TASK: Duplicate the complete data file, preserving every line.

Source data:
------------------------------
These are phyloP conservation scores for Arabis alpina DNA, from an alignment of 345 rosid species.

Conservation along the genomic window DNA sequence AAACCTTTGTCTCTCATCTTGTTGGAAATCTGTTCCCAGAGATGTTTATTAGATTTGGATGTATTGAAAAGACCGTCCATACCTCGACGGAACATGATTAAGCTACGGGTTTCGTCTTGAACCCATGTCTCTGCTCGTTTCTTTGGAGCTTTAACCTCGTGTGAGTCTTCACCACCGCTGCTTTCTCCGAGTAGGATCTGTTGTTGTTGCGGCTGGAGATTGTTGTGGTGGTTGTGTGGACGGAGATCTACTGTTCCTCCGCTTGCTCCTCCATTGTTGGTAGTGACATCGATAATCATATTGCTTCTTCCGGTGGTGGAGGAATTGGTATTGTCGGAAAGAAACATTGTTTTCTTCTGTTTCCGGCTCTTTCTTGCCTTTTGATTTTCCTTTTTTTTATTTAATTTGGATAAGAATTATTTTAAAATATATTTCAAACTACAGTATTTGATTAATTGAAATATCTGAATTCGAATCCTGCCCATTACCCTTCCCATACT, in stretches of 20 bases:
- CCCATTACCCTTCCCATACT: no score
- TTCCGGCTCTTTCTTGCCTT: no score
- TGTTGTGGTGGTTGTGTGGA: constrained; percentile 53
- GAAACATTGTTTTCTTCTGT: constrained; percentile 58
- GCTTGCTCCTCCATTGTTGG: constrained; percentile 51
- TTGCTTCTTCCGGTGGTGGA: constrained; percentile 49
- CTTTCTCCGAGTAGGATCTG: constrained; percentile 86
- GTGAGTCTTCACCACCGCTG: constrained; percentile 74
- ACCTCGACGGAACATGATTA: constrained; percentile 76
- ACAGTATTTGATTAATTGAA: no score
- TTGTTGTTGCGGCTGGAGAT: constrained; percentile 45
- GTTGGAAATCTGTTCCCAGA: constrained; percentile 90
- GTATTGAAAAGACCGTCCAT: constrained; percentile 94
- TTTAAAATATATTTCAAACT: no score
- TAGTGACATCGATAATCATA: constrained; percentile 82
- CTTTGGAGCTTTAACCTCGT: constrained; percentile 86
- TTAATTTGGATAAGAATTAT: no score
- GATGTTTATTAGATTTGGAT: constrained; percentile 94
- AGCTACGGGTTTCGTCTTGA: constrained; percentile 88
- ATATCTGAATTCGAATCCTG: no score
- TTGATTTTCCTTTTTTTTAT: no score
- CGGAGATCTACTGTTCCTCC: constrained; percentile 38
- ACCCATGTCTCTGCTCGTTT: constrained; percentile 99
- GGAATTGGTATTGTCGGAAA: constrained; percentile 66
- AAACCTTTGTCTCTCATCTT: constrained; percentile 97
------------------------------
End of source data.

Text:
These are phyloP conservation scores for Arabis alpina DNA, from an alignment of 345 rosid species.

Conservation along the genomic window DNA sequence AAACCTTTGTCTCTCATCTTGTTGGAAATCTGTTCCCAGAGATGTTTATTAGATTTGGATGTATTGAAAAGACCGTCCATACCTCGACGGAACATGATTAAGCTACGGGTTTCGTCTTGAACCCATGTCTCTGCTCGTTTCTTTGGAGCTTTAACCTCGTGTGAGTCTTCACCACCGCTGCTTTCTCCGAGTAGGATCTGTTGTTGTTGCGGCTGGAGATTGTTGTGGTGGTTGTGTGGACGGAGATCTACTGTTCCTCCGCTTGCTCCTCCATTGTTGGTAGTGACATCGATAATCATATTGCTTCTTCCGGTGGTGGAGGAATTGGTATTGTCGGAAAGAAACATTGTTTTCTTCTGTTTCCGGCTCTTTCTTGCCTTTTGATTTTCCTTTTTTTTATTTAATTTGGATAAGAATTATTTTAAAATATATTTCAAACTACAGTATTTGATTAATTGAAATATCTGAATTCGAATCCTGCCCATTACCCTTCCCATACT, in stretches of 20 bases:
- CCCATTACCCTTCCCATACT: no score
- TTCCGGCTCTTTCTTGCCTT: no score
- TGTTGTGGTGGTTGTGTGGA: constrained; percentile 53
- GAAACATTGTTTTCTTCTGT: constrained; percentile 58
- GCTTGCTCCTCCATTGTTGG: constrained; percentile 51
- TTGCTTCTTCCGGTGGTGGA: constrained; percentile 49
- CTTTCTCCGAGTAGGATCTG: constrained; percentile 86
- GTGAGTCTTCACCACCGCTG: constrained; percentile 74
- ACCTCGACGGAACATGATTA: constrained; percentile 76
- ACAGTATTTGATTAATTGAA: no score
- TTGTTGTTGCGGCTGGAGAT: constrained; percentile 45
- GTTGGAAATCTGTTCCCAGA: constrained; percentile 90
- GTATTGAAAAGACCGTCCAT: constrained; percentile 94
- TTTAAAATATATTTCAAACT: no score
- TAGTGACATCGATAATCATA: constrained; percentile 82
- CTTTGGAGCTTTAACCTCGT: constrained; percentile 86
- TTAATTTGGATAAGAATTAT: no score
- GATGTTTATTAGATTTGGAT: constrained; percentile 94
- AGCTACGGGTTTCGTCTTGA: constrained; percentile 88
- ATATCTGAATTCGAATCCTG: no score
- TTGATTTTCCTTTTTTTTAT: no score
- CGGAGATCTACTGTTCCTCC: constrained; percentile 38
- ACCCATGTCTCTGCTCGTTT: constrained; percentile 99
- GGAATTGGTATTGTCGGAAA: constrained; percentile 66
- AAACCTTTGTCTCTCATCTT: constrained; percentile 97